Shalom, Are their more commentaries on Exodus 1:22 from a Jewish perspective? I know what Rashi said about this part of scripture but I would like to know if other Jewish scholars explain this verse otherwise. Best regards, Paul Henkel The Netherlands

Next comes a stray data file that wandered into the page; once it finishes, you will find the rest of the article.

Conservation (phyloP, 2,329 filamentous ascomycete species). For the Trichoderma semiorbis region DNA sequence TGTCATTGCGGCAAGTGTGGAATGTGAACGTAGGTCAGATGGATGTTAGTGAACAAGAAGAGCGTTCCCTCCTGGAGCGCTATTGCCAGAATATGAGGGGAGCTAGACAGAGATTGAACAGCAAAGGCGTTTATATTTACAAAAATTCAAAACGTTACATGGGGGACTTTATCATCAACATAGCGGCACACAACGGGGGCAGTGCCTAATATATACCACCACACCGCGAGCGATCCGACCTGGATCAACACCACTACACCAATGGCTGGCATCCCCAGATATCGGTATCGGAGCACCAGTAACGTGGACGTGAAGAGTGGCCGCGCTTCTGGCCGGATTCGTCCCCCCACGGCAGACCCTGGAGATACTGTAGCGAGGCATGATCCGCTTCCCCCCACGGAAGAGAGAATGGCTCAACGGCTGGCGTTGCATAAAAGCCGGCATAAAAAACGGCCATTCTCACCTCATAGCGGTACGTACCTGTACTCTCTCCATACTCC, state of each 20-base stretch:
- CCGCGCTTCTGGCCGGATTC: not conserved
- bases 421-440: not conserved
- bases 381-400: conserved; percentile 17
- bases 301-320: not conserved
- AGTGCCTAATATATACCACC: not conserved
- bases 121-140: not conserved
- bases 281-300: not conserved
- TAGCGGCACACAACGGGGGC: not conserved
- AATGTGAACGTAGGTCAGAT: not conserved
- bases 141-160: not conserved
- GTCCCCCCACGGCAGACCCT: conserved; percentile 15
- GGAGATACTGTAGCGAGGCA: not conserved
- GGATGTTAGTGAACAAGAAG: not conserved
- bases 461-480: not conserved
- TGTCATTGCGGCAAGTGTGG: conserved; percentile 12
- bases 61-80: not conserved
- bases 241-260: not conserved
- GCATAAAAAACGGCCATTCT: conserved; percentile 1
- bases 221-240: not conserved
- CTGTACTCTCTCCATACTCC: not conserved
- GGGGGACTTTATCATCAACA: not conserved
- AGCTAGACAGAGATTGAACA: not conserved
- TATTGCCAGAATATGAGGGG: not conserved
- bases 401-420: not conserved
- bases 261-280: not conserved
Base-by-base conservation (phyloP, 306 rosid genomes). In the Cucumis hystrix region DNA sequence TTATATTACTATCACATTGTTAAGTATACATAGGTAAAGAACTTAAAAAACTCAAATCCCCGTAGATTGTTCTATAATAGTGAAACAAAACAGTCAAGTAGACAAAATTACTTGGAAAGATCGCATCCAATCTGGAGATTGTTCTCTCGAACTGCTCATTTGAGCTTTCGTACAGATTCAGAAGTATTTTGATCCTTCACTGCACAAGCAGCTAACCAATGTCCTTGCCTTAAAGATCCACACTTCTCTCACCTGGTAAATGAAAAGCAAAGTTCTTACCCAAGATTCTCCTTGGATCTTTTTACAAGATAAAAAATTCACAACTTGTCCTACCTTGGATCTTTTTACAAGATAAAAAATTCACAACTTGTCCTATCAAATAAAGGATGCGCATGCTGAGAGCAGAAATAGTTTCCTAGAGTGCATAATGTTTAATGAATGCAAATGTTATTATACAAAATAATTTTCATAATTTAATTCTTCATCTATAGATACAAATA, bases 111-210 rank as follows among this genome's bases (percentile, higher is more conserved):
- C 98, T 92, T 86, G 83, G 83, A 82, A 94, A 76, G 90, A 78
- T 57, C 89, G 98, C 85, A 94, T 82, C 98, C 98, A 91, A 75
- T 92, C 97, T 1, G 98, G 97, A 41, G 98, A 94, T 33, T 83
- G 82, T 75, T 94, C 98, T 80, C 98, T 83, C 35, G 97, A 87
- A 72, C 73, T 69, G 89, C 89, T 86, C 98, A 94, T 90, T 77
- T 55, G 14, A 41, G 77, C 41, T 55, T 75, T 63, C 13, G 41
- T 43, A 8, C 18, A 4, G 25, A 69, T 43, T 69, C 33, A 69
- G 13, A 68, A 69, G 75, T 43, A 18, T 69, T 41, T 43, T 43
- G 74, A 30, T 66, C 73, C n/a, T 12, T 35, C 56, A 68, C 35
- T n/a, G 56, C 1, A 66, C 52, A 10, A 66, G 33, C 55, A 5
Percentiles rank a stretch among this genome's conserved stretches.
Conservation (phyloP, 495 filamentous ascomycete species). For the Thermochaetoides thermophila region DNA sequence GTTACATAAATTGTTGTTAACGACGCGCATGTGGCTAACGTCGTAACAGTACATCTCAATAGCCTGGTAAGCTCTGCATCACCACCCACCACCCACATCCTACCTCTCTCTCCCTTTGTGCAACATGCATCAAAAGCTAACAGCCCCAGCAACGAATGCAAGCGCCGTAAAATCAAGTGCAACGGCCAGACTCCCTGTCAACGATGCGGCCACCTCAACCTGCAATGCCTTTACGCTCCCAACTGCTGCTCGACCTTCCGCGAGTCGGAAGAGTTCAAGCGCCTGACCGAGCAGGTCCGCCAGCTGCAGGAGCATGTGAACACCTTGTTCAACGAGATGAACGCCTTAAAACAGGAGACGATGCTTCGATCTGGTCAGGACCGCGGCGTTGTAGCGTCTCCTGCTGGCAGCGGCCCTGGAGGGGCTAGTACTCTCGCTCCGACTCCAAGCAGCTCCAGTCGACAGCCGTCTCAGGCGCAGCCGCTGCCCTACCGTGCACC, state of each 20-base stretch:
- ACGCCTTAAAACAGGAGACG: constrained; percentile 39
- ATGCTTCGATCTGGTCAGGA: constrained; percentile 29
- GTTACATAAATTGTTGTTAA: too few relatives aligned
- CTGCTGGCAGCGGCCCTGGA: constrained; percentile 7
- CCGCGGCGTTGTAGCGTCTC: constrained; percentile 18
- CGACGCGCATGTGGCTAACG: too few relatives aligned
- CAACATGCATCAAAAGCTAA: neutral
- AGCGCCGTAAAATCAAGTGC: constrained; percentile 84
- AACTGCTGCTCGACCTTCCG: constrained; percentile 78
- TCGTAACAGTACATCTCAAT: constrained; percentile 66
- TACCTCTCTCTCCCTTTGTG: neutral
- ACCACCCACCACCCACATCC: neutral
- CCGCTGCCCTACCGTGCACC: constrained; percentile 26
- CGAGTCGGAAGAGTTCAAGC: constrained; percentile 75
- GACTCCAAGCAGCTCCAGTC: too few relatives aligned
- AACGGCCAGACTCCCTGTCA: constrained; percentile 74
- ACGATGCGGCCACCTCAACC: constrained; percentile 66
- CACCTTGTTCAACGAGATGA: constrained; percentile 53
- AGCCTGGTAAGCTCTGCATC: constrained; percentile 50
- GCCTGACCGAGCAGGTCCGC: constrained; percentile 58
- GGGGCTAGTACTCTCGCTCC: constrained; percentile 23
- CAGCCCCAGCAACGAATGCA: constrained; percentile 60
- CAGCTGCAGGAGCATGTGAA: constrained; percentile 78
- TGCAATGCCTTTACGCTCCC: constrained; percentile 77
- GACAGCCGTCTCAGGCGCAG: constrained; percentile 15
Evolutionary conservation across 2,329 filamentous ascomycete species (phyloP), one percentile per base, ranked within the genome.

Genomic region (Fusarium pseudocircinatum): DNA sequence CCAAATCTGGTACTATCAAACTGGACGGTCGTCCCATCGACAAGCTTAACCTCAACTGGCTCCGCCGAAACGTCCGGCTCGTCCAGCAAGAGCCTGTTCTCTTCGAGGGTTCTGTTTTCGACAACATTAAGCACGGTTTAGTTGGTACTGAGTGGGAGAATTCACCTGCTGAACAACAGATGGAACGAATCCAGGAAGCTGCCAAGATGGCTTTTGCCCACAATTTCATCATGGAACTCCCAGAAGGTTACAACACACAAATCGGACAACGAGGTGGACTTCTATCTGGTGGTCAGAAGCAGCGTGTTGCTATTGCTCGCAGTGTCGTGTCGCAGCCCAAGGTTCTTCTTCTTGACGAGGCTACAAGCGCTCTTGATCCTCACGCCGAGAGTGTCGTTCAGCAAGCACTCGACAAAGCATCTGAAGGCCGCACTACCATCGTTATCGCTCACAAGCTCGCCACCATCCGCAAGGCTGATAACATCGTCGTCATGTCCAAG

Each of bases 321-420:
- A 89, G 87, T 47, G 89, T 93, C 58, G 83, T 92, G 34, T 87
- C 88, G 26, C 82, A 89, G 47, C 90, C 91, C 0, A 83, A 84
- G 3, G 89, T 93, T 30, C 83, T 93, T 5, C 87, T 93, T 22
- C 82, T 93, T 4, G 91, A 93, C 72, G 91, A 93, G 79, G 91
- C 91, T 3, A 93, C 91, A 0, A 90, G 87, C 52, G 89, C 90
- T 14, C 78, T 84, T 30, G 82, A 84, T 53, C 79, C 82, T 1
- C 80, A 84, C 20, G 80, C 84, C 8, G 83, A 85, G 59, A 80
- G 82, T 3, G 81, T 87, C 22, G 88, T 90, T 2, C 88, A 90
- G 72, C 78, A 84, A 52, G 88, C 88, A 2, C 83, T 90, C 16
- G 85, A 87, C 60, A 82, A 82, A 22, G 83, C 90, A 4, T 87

Shalom! You are correct in assuming that whenever Rashi cites a midrash or explains in a way that is not conducive with the more literal meaning, there are always alternative classic Jewish commentaries. In this case, the Ramban (Nachmanides) and many others explain that, like in Nazi Germany, the anti-Semitic laws were passed gradually and progressed to be more and more blatant, and thus were accepted by the population, and thus averted a sudden Israeli rebellion. Pharaoh began with special labor taxes for foreigners (Israel), then advanced to forced “hard” labor, then, in order to limit the great Jewish childbirth, gave the secret order to the midwives alone to clandestinely kill male newborns. Only after this gradual oppression and legalized murder of Jews, could Pharaoh order a legal allowance and open encouragement to the masses (all his nation, not just the midwives!) in Exodus 1:22, for all Egyptians who see a Jewish male, to throw him into the Nile.